The Maryland bills deal with the dyes: Blue 1; Blue 2; Green 3; Orange B; Red 3; Red 40; Yellow 5 and Yellow 6. One of the bills would prohibit public schools and child care facilities from providing food with the coloring in it. The second bill would require a label warning: The color additives in this food may cause hyperactivity and behavior problems in some children. Use of the dyes would be banned in the state in 2012.
The food industry opposes the bill saying the link to ADHD is based on flawed research while the Food and Drug Administration states there is no scientific evidence to support the claim that the colorings cause hyperactivity.
I’m rather conflicted about this. On the one hand, there really isn’t any science backing the idea that dye causes ADHD, although perhaps there is a genetic predisposition that is exacerbated by the dye. There are studies showing a link between dye and hyperactivity – is that enough of a reason to ban it? Sugars cause tooth decay and diabetes, high-fat and high-sodium foods cause heart disease… if we ban one, shouldn’t we ban, restrict use of, or at least paste a warning label on the others?
On the other hand, do we need food dye? Shouldn’t food just be the color it is? What about other additives, like sodium benzoate? Do we need those more or less than, say, trans-fats?
Risk benefit analysis may tell us the answer, but we need regulators to actually think through it.
In a correspondence in June 2008 Environ Health Perspectives, titled Food Additives and Hyperactivity, Bernard Weiss writes:
… The Forum article [Barrett (2007)] emphasized how food additives might contribute to the clinical diagnosis of attention deficit/hyperactivity disorder rather than on the more significant finding that food additives, particularly synthetic colors at levels prevailing in the diet, induce adverse behavioral responses. This is hardly a novel finding. In 1980, such effects were documented in two different groups of subjects with two different experimental designs (Swanson and Kinsbourne 1980; Weiss et al. 1980). Many later publications have confirmed their results. I briefly reviewed the data in Environmental Health Perspectives (Weiss 2000).
According to Barrett (2007), a Food and Drug Administration (FDA) official, Mike Herndon, maintains that the agency sees “… no reason at this time to change our conclusions that the ingredients that were tested in this study that currently are permitted for food use in the United States are safe for the general population.” This is a rather baffling statement. In fact, our study (Weiss et al. 1980) was funded by the FDA, and its results, along with a number of others from that period, definitively demonstrated adverse behavioral effects of synthetic food colors (Weiss 1982). During the intervening years, with a plethora of confirmations, the FDA has remained blindly obstinate. It continues to shield food additives from testing for neurotoxicity and apparently believes that adverse behavioral responses are not an expression of toxicity.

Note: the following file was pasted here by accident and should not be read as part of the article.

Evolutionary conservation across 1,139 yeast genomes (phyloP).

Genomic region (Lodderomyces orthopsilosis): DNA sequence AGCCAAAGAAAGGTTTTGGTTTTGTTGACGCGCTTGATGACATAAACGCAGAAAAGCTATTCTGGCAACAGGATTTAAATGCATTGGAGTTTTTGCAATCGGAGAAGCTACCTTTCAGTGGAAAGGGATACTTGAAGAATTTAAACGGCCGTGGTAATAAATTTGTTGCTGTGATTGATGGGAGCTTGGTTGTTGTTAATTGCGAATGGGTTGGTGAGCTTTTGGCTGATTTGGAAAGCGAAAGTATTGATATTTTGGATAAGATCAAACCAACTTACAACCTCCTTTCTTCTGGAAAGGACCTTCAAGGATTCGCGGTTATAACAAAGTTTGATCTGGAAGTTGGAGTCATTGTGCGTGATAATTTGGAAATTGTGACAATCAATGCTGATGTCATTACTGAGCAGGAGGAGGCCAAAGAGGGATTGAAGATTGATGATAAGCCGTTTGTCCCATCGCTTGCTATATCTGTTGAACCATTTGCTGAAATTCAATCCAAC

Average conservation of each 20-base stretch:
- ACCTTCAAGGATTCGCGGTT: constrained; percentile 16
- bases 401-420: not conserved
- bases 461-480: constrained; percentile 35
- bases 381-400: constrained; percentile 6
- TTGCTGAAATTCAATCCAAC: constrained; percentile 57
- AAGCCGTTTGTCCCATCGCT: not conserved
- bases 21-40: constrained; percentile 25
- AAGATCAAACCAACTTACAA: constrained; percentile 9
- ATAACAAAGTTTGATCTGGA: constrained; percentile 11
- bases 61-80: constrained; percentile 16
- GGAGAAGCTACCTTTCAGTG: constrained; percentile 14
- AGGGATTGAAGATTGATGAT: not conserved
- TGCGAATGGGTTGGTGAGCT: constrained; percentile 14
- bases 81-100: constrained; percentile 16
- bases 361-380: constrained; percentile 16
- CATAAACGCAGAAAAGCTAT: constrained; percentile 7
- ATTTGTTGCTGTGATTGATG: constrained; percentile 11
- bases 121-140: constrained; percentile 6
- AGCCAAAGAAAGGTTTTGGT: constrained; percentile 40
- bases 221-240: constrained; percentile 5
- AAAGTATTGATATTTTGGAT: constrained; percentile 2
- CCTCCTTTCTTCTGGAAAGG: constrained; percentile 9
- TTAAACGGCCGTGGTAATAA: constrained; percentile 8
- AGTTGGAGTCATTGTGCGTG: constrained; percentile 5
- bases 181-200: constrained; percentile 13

Herndon and the FDA should seriously consider what the late Philip Handler said about balancing risks and benefits:
A sensible guide would surely be to reduce exposure to hazard whenever possible, to accept substantial hazard only for great benefit, minor hazard for modest benefit, and no hazard at all when the benefit seems relatively trivial. (Handler 1979)
The FDA has never clarified the health benefits of artificial food colors.
Balancing risks and benefits can help us to rank various ingredients, additives, processes, methods. It’s not that easy, though. These food dyes have no health benefit but do have economic benefits to the companies selling products like juice drinks, for example. What about natural colorants, like beet juice? Some might argue they are superior to artificial dyes, but some people are allergic to beet juice. There just isn’t a clear answer. I have to wonder if the best answer isn’t to let people decide for themselves.
I really like the idea of stickers with websites or even better barcodes that could be scanned with an iPhone or similar device. Rather than cramming a ton of labels onto the product, consumers could obtain information if they wished, in a format that could actually present valuable information. As Pamela Ronald pointed out in To Label or not to Label, a lot of labels are utterly unhelpful to the average person, serving only to confuse and alarm. The ability to see detailed information about a product (perhaps an ingredient list linking to a FDA or NGO database of studies or up-to-date summaries?) would be more helpful and allow people to decide for themselves.
Bernard Weiss (2008). Food Additives and Hyperactivity Environmental Health Perspectives, 116 (6) DOI: 10.1289/ehp.11182
Lovely photo of Red velvet cake mix by designergeek via flickr.